"One Life: Frederick Douglass" opens June 16, and uses photographs, prints and other material to tell his life story. It's an extraordinary one: after escaping slavery, Douglass published autobiographies, became an acclaimed speaker, edited The North Star newspaper, and advised Lincoln. Through April 21.


The National Symphony Orchestra's "What's Going On Now: A Tribute to Marvin Gaye" honors the legacy of one of Motown's most versatile performers. Singers Michelle Williams, Luke James and Emily King, organist Cory Henry, and Broadway star Joshua Henry will take the stage to perform some of Gaye's greatest hits. This is a two-night event, with concerts on June 16 and June 17 at the Kennedy Center for the Performing Arts.

SAS preparing for first-ever commercial electric plane flight

Ready to fly the electric skies?

On June 2, Scandinavian Airlines (SAS) opened up bookings for seats on the company's ES-30 electric planes. The flights are expected to take off in 2028, and are in line with SAS' goal of having net-zero emissions by 2050.

"We have a long, and indeed proud, tradition of being pioneers within the aviation industry," SAS President and CEO Anko van der Werff told Condé Nast Traveler. "It is our firm intention to maintain that position — particularly when it comes to exploring new ways to overcome the challenges of making aviation more sustainable."

The planes have 30 seats, and $179 tickets for the three inaugural flights sold out immediately (there is a waitlist). SAS is still working out the details, and did not share the dates or where the planes will be heading, only revealing they will be "domestic flights in Sweden, Denmark and Norway, respectively."

What will it be like to fly on an electric plane? Van der Werff said the "most tangible difference for passengers will be the much-reduced noise levels on takeoff and landing."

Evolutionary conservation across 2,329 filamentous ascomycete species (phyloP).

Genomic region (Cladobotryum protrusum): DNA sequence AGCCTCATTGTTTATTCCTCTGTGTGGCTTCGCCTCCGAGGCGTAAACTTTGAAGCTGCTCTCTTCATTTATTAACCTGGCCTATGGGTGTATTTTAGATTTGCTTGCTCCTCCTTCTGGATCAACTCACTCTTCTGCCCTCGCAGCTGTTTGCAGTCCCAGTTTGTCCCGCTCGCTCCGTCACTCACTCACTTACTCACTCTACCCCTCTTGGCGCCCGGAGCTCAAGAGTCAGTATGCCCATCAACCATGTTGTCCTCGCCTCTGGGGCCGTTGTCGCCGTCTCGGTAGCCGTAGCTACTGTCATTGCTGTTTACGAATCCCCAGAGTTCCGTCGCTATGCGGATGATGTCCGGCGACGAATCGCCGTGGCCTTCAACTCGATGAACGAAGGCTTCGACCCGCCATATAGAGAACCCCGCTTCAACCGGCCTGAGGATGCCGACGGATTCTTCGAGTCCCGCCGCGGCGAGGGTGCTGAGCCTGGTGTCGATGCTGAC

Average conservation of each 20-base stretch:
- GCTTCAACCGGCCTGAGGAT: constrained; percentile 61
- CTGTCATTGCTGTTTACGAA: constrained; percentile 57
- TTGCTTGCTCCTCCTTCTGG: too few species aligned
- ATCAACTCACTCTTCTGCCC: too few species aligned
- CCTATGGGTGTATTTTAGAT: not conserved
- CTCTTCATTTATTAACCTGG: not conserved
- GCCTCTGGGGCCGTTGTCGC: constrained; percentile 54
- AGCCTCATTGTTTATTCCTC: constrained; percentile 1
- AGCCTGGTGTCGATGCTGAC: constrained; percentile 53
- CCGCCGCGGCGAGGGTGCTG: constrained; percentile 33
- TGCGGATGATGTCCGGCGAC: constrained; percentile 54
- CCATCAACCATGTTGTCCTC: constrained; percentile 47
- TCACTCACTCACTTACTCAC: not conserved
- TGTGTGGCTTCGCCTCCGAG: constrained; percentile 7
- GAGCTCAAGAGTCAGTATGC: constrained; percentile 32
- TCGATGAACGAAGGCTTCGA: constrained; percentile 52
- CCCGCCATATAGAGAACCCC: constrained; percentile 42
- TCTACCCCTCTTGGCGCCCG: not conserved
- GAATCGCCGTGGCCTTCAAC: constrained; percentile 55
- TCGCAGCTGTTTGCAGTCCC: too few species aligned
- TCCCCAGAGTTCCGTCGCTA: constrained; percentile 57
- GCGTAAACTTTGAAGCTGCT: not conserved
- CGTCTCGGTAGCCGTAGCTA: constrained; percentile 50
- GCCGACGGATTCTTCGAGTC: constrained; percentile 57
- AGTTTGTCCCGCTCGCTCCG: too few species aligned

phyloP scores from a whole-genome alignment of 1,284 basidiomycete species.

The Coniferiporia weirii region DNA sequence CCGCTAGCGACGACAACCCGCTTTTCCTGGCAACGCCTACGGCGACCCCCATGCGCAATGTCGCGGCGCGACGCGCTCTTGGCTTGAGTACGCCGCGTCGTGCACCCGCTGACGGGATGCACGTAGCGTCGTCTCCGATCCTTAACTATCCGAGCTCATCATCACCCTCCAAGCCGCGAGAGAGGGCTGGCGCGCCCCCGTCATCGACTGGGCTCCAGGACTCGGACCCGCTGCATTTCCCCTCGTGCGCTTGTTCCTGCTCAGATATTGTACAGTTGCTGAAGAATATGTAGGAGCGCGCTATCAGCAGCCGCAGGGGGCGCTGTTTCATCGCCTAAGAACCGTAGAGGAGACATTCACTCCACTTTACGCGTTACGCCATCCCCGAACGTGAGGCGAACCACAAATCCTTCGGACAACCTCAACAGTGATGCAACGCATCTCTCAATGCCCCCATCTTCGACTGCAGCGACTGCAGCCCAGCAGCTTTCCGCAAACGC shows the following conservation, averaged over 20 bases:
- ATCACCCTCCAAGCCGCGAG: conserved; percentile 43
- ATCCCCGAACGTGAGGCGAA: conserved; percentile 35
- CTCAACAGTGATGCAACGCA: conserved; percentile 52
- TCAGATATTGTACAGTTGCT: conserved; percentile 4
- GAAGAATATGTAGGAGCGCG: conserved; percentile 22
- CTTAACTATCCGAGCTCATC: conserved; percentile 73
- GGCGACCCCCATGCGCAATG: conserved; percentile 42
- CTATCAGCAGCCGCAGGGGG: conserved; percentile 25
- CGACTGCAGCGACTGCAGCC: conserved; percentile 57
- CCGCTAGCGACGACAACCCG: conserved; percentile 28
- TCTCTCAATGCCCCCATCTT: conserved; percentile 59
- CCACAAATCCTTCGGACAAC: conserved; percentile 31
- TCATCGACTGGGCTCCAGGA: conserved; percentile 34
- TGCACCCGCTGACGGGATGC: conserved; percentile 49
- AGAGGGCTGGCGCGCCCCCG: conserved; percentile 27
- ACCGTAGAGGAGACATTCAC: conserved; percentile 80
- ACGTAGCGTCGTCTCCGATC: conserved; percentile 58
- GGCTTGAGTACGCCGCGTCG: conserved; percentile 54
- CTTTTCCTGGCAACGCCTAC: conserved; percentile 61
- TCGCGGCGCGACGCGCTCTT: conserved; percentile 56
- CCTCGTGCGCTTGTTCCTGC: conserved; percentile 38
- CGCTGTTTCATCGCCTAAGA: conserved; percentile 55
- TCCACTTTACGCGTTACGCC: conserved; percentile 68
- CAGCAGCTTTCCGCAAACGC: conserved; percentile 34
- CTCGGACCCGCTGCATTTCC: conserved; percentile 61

An SAS plane lands in Denmark

(Image credit: Mads Claus Rasmussen/AFP via Getty Images)

Plan accordingly: Upcoming events to add to your calendar

Bibliophiles won't want to miss the Nantucket Book Festival from June 15 to 18. Jodi Picoult, Jennifer Finney Boylan, Sebastian Junger, and Luke Russert are among the authors set to appear at the festival, with the events taking place at different venues across this charming New England island. The Author's Dinner on June 16 at the newly-renovated White Elephant Nantucket is a great way to hobnob with the writers and your fellow book lovers, while also exploring the historic 100-year-old hotel.

Two people chat during the Nantucket Book Festival

(Image credit: Courtesy of the Nantucket Book Festival)

Every summer, fans of The Bard are drawn to the Utah Shakespeare Festival, held on the grounds of Southern Utah University in Cedar City. This year, there are eight plays in production: "Romeo and Juliet," "Timon of Athens," "Coriolanus," "A Midsummer Night's Dream," "The Play That Goes Wrong," "A Raisin in the Sun," "Jane Austen's Emma The Musical," and "The Greenshow." If you have a chance to see a performance in the open-air Engelstad Shakespeare Theatre, take it — the venue recalls Elizabethan theaters but with modern amenities.

Editor's note: This story has been updated to accurately reflect the dates of the "Called to Create" exhibition.

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Catherine Garcia

Catherine Garcia is night editor for Her writing and reporting has appeared in Entertainment Weekly and, The New York Times, The Book of Jezebel, and other publications. A Southern California native, Catherine is a graduate of the University of Redlands and the Columbia University Graduate School of Journalism.